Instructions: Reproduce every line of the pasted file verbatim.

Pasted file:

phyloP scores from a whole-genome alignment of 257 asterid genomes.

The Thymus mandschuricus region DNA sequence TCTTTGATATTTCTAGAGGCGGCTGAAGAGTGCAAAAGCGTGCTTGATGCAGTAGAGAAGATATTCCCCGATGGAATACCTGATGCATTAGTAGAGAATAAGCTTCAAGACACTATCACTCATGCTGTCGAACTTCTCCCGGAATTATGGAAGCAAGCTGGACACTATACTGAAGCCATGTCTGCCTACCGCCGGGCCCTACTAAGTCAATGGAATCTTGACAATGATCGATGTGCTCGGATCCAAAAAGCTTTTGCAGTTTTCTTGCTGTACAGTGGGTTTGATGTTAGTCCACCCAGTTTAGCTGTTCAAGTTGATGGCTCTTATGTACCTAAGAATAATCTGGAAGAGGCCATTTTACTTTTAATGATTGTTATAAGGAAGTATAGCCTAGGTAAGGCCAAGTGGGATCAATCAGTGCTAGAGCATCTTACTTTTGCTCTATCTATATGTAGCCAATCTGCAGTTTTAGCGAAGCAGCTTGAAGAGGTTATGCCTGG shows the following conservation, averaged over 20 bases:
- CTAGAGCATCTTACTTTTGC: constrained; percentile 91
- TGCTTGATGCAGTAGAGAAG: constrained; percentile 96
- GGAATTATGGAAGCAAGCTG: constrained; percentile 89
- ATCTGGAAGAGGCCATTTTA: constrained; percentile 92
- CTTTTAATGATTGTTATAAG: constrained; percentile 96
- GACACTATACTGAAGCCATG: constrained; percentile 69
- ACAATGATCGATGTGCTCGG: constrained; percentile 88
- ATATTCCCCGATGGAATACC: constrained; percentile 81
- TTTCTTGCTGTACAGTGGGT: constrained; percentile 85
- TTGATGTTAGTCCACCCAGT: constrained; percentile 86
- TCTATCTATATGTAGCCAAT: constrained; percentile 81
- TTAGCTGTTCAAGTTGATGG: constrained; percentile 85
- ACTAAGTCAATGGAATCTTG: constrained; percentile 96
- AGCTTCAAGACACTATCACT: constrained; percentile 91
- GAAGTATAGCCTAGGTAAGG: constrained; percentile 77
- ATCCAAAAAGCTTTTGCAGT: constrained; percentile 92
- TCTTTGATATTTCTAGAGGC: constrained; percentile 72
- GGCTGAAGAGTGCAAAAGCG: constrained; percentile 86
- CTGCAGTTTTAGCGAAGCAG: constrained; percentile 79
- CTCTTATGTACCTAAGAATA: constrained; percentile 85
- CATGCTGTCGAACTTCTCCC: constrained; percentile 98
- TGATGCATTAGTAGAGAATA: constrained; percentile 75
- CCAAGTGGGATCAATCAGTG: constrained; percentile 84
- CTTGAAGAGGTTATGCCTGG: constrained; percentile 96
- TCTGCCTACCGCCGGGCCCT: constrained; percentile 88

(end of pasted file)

phyloP scores from a whole-genome alignment of 257 asterid genomes.

The Thymus mandschuricus region DNA sequence TCTTTGATATTTCTAGAGGCGGCTGAAGAGTGCAAAAGCGTGCTTGATGCAGTAGAGAAGATATTCCCCGATGGAATACCTGATGCATTAGTAGAGAATAAGCTTCAAGACACTATCACTCATGCTGTCGAACTTCTCCCGGAATTATGGAAGCAAGCTGGACACTATACTGAAGCCATGTCTGCCTACCGCCGGGCCCTACTAAGTCAATGGAATCTTGACAATGATCGATGTGCTCGGATCCAAAAAGCTTTTGCAGTTTTCTTGCTGTACAGTGGGTTTGATGTTAGTCCACCCAGTTTAGCTGTTCAAGTTGATGGCTCTTATGTACCTAAGAATAATCTGGAAGAGGCCATTTTACTTTTAATGATTGTTATAAGGAAGTATAGCCTAGGTAAGGCCAAGTGGGATCAATCAGTGCTAGAGCATCTTACTTTTGCTCTATCTATATGTAGCCAATCTGCAGTTTTAGCGAAGCAGCTTGAAGAGGTTATGCCTGG shows the following conservation, averaged over 20 bases:
- CTAGAGCATCTTACTTTTGC: constrained; percentile 91
- TGCTTGATGCAGTAGAGAAG: constrained; percentile 96
- GGAATTATGGAAGCAAGCTG: constrained; percentile 89
- ATCTGGAAGAGGCCATTTTA: constrained; percentile 92
- CTTTTAATGATTGTTATAAG: constrained; percentile 96
- GACACTATACTGAAGCCATG: constrained; percentile 69
- ACAATGATCGATGTGCTCGG: constrained; percentile 88
- ATATTCCCCGATGGAATACC: constrained; percentile 81
- TTTCTTGCTGTACAGTGGGT: constrained; percentile 85
- TTGATGTTAGTCCACCCAGT: constrained; percentile 86
- TCTATCTATATGTAGCCAAT: constrained; percentile 81
- TTAGCTGTTCAAGTTGATGG: constrained; percentile 85
- ACTAAGTCAATGGAATCTTG: constrained; percentile 96
- AGCTTCAAGACACTATCACT: constrained; percentile 91
- GAAGTATAGCCTAGGTAAGG: constrained; percentile 77
- ATCCAAAAAGCTTTTGCAGT: constrained; percentile 92
- TCTTTGATATTTCTAGAGGC: constrained; percentile 72
- GGCTGAAGAGTGCAAAAGCG: constrained; percentile 86
- CTGCAGTTTTAGCGAAGCAG: constrained; percentile 79
- CTCTTATGTACCTAAGAATA: constrained; percentile 85
- CATGCTGTCGAACTTCTCCC: constrained; percentile 98
- TGATGCATTAGTAGAGAATA: constrained; percentile 75
- CCAAGTGGGATCAATCAGTG: constrained; percentile 84
- CTTGAAGAGGTTATGCCTGG: constrained; percentile 96
- TCTGCCTACCGCCGGGCCCT: constrained; percentile 88